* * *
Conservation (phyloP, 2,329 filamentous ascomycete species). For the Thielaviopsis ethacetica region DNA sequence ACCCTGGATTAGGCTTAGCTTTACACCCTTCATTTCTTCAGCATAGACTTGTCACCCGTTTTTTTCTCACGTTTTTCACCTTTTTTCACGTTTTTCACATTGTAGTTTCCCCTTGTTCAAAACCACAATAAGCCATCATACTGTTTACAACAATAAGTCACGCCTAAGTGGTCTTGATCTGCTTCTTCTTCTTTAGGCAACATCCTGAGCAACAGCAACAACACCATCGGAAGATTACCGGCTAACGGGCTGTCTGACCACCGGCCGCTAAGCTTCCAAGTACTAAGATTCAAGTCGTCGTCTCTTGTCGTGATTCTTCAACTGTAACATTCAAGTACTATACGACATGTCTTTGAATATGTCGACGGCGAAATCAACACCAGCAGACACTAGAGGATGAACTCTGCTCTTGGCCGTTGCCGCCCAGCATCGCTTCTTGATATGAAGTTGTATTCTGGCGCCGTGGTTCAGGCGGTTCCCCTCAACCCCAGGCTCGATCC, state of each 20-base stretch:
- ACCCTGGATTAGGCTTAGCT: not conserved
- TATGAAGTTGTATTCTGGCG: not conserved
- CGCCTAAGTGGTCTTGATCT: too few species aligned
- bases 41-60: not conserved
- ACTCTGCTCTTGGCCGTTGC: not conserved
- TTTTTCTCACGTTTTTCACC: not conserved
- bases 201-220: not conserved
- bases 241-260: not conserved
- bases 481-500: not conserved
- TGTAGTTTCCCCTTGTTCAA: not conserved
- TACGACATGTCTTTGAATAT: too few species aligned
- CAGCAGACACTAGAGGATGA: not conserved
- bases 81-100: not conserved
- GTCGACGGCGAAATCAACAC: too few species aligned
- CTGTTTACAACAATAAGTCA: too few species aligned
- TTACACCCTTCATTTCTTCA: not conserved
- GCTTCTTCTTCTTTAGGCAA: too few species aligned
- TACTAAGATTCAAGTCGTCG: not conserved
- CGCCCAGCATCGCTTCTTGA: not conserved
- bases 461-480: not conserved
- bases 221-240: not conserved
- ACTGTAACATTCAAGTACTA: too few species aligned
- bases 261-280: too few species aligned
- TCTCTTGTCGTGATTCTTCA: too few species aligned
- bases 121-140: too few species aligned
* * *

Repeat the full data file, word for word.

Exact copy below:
Conservation (phyloP, 2,329 filamentous ascomycete species). For the Thielaviopsis ethacetica region DNA sequence ACCCTGGATTAGGCTTAGCTTTACACCCTTCATTTCTTCAGCATAGACTTGTCACCCGTTTTTTTCTCACGTTTTTCACCTTTTTTCACGTTTTTCACATTGTAGTTTCCCCTTGTTCAAAACCACAATAAGCCATCATACTGTTTACAACAATAAGTCACGCCTAAGTGGTCTTGATCTGCTTCTTCTTCTTTAGGCAACATCCTGAGCAACAGCAACAACACCATCGGAAGATTACCGGCTAACGGGCTGTCTGACCACCGGCCGCTAAGCTTCCAAGTACTAAGATTCAAGTCGTCGTCTCTTGTCGTGATTCTTCAACTGTAACATTCAAGTACTATACGACATGTCTTTGAATATGTCGACGGCGAAATCAACACCAGCAGACACTAGAGGATGAACTCTGCTCTTGGCCGTTGCCGCCCAGCATCGCTTCTTGATATGAAGTTGTATTCTGGCGCCGTGGTTCAGGCGGTTCCCCTCAACCCCAGGCTCGATCC, state of each 20-base stretch:
- ACCCTGGATTAGGCTTAGCT: not conserved
- TATGAAGTTGTATTCTGGCG: not conserved
- CGCCTAAGTGGTCTTGATCT: too few species aligned
- bases 41-60: not conserved
- ACTCTGCTCTTGGCCGTTGC: not conserved
- TTTTTCTCACGTTTTTCACC: not conserved
- bases 201-220: not conserved
- bases 241-260: not conserved
- bases 481-500: not conserved
- TGTAGTTTCCCCTTGTTCAA: not conserved
- TACGACATGTCTTTGAATAT: too few species aligned
- CAGCAGACACTAGAGGATGA: not conserved
- bases 81-100: not conserved
- GTCGACGGCGAAATCAACAC: too few species aligned
- CTGTTTACAACAATAAGTCA: too few species aligned
- TTACACCCTTCATTTCTTCA: not conserved
- GCTTCTTCTTCTTTAGGCAA: too few species aligned
- TACTAAGATTCAAGTCGTCG: not conserved
- CGCCCAGCATCGCTTCTTGA: not conserved
- bases 461-480: not conserved
- bases 221-240: not conserved
- ACTGTAACATTCAAGTACTA: too few species aligned
- bases 261-280: too few species aligned
- TCTCTTGTCGTGATTCTTCA: too few species aligned
- bases 121-140: too few species aligned